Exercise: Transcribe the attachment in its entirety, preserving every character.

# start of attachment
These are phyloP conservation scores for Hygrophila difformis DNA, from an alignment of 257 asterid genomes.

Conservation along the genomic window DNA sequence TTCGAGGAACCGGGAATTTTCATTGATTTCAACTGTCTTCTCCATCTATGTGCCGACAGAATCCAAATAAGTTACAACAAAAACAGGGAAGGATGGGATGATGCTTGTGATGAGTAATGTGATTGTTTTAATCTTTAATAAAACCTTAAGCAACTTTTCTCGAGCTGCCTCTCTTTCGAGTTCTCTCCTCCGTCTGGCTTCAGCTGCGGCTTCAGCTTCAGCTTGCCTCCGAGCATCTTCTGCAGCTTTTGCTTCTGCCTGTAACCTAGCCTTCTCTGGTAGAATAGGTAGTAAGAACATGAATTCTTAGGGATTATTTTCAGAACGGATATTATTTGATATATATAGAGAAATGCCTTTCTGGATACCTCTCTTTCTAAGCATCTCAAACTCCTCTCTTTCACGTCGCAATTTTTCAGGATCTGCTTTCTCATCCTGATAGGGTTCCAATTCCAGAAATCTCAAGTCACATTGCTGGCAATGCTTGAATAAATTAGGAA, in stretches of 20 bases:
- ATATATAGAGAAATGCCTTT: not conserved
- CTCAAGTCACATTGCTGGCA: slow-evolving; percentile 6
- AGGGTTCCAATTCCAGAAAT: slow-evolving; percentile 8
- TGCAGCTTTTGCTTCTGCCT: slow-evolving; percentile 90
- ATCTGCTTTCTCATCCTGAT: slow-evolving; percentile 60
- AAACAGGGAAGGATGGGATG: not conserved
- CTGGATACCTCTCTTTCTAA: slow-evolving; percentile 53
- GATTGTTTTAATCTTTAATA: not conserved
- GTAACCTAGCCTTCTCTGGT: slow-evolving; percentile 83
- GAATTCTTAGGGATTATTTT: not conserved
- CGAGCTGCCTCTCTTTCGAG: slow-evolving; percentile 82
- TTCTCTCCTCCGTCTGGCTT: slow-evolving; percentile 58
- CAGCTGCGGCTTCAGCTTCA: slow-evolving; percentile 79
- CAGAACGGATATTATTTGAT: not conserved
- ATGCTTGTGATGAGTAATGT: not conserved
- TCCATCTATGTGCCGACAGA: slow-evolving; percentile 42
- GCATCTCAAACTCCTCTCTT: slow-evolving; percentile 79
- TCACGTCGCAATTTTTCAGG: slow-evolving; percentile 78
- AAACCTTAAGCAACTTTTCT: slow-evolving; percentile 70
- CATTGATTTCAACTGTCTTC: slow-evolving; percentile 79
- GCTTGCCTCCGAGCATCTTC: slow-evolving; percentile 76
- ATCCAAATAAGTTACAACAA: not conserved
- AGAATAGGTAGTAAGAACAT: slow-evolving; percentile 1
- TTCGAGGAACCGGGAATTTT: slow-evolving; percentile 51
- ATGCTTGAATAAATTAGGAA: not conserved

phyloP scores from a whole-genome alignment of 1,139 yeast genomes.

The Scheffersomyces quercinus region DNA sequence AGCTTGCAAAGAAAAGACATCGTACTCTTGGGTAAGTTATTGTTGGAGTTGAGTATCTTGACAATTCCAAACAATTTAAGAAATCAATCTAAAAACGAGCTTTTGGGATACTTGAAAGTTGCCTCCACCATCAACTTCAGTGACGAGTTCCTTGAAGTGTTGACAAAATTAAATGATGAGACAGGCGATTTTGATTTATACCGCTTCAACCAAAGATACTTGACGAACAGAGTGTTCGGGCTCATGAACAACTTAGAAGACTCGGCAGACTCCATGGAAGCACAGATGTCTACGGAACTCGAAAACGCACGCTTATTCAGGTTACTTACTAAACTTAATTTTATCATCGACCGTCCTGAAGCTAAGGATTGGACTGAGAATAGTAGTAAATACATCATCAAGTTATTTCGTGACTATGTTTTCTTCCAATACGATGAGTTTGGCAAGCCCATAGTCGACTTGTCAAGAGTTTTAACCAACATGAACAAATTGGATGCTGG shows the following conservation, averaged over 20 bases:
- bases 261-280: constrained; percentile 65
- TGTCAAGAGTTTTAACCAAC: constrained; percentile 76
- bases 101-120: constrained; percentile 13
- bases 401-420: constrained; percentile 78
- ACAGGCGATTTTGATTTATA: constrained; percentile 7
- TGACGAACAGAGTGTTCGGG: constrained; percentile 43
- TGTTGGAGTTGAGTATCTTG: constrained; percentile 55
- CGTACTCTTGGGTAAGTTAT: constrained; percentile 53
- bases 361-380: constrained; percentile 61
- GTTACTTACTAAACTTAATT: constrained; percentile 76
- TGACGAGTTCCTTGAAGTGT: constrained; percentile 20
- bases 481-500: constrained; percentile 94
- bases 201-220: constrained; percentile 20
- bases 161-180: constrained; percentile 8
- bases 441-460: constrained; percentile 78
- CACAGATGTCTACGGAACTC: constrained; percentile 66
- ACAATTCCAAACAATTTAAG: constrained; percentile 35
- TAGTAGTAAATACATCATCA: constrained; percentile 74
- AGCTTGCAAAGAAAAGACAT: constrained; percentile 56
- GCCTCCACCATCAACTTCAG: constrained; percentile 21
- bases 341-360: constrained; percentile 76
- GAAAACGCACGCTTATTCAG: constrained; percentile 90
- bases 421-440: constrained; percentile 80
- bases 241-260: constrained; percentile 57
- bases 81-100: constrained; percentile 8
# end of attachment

These are phyloP conservation scores for Hygrophila difformis DNA, from an alignment of 257 asterid genomes.

Conservation along the genomic window DNA sequence TTCGAGGAACCGGGAATTTTCATTGATTTCAACTGTCTTCTCCATCTATGTGCCGACAGAATCCAAATAAGTTACAACAAAAACAGGGAAGGATGGGATGATGCTTGTGATGAGTAATGTGATTGTTTTAATCTTTAATAAAACCTTAAGCAACTTTTCTCGAGCTGCCTCTCTTTCGAGTTCTCTCCTCCGTCTGGCTTCAGCTGCGGCTTCAGCTTCAGCTTGCCTCCGAGCATCTTCTGCAGCTTTTGCTTCTGCCTGTAACCTAGCCTTCTCTGGTAGAATAGGTAGTAAGAACATGAATTCTTAGGGATTATTTTCAGAACGGATATTATTTGATATATATAGAGAAATGCCTTTCTGGATACCTCTCTTTCTAAGCATCTCAAACTCCTCTCTTTCACGTCGCAATTTTTCAGGATCTGCTTTCTCATCCTGATAGGGTTCCAATTCCAGAAATCTCAAGTCACATTGCTGGCAATGCTTGAATAAATTAGGAA, in stretches of 20 bases:
- ATATATAGAGAAATGCCTTT: not conserved
- CTCAAGTCACATTGCTGGCA: slow-evolving; percentile 6
- AGGGTTCCAATTCCAGAAAT: slow-evolving; percentile 8
- TGCAGCTTTTGCTTCTGCCT: slow-evolving; percentile 90
- ATCTGCTTTCTCATCCTGAT: slow-evolving; percentile 60
- AAACAGGGAAGGATGGGATG: not conserved
- CTGGATACCTCTCTTTCTAA: slow-evolving; percentile 53
- GATTGTTTTAATCTTTAATA: not conserved
- GTAACCTAGCCTTCTCTGGT: slow-evolving; percentile 83
- GAATTCTTAGGGATTATTTT: not conserved
- CGAGCTGCCTCTCTTTCGAG: slow-evolving; percentile 82
- TTCTCTCCTCCGTCTGGCTT: slow-evolving; percentile 58
- CAGCTGCGGCTTCAGCTTCA: slow-evolving; percentile 79
- CAGAACGGATATTATTTGAT: not conserved
- ATGCTTGTGATGAGTAATGT: not conserved
- TCCATCTATGTGCCGACAGA: slow-evolving; percentile 42
- GCATCTCAAACTCCTCTCTT: slow-evolving; percentile 79
- TCACGTCGCAATTTTTCAGG: slow-evolving; percentile 78
- AAACCTTAAGCAACTTTTCT: slow-evolving; percentile 70
- CATTGATTTCAACTGTCTTC: slow-evolving; percentile 79
- GCTTGCCTCCGAGCATCTTC: slow-evolving; percentile 76
- ATCCAAATAAGTTACAACAA: not conserved
- AGAATAGGTAGTAAGAACAT: slow-evolving; percentile 1
- TTCGAGGAACCGGGAATTTT: slow-evolving; percentile 51
- ATGCTTGAATAAATTAGGAA: not conserved

phyloP scores from a whole-genome alignment of 1,139 yeast genomes.

The Scheffersomyces quercinus region DNA sequence AGCTTGCAAAGAAAAGACATCGTACTCTTGGGTAAGTTATTGTTGGAGTTGAGTATCTTGACAATTCCAAACAATTTAAGAAATCAATCTAAAAACGAGCTTTTGGGATACTTGAAAGTTGCCTCCACCATCAACTTCAGTGACGAGTTCCTTGAAGTGTTGACAAAATTAAATGATGAGACAGGCGATTTTGATTTATACCGCTTCAACCAAAGATACTTGACGAACAGAGTGTTCGGGCTCATGAACAACTTAGAAGACTCGGCAGACTCCATGGAAGCACAGATGTCTACGGAACTCGAAAACGCACGCTTATTCAGGTTACTTACTAAACTTAATTTTATCATCGACCGTCCTGAAGCTAAGGATTGGACTGAGAATAGTAGTAAATACATCATCAAGTTATTTCGTGACTATGTTTTCTTCCAATACGATGAGTTTGGCAAGCCCATAGTCGACTTGTCAAGAGTTTTAACCAACATGAACAAATTGGATGCTGG shows the following conservation, averaged over 20 bases:
- bases 261-280: constrained; percentile 65
- TGTCAAGAGTTTTAACCAAC: constrained; percentile 76
- bases 101-120: constrained; percentile 13
- bases 401-420: constrained; percentile 78
- ACAGGCGATTTTGATTTATA: constrained; percentile 7
- TGACGAACAGAGTGTTCGGG: constrained; percentile 43
- TGTTGGAGTTGAGTATCTTG: constrained; percentile 55
- CGTACTCTTGGGTAAGTTAT: constrained; percentile 53
- bases 361-380: constrained; percentile 61
- GTTACTTACTAAACTTAATT: constrained; percentile 76
- TGACGAGTTCCTTGAAGTGT: constrained; percentile 20
- bases 481-500: constrained; percentile 94
- bases 201-220: constrained; percentile 20
- bases 161-180: constrained; percentile 8
- bases 441-460: constrained; percentile 78
- CACAGATGTCTACGGAACTC: constrained; percentile 66
- ACAATTCCAAACAATTTAAG: constrained; percentile 35
- TAGTAGTAAATACATCATCA: constrained; percentile 74
- AGCTTGCAAAGAAAAGACAT: constrained; percentile 56
- GCCTCCACCATCAACTTCAG: constrained; percentile 21
- bases 341-360: constrained; percentile 76
- GAAAACGCACGCTTATTCAG: constrained; percentile 90
- bases 421-440: constrained; percentile 80
- bases 241-260: constrained; percentile 57
- bases 81-100: constrained; percentile 8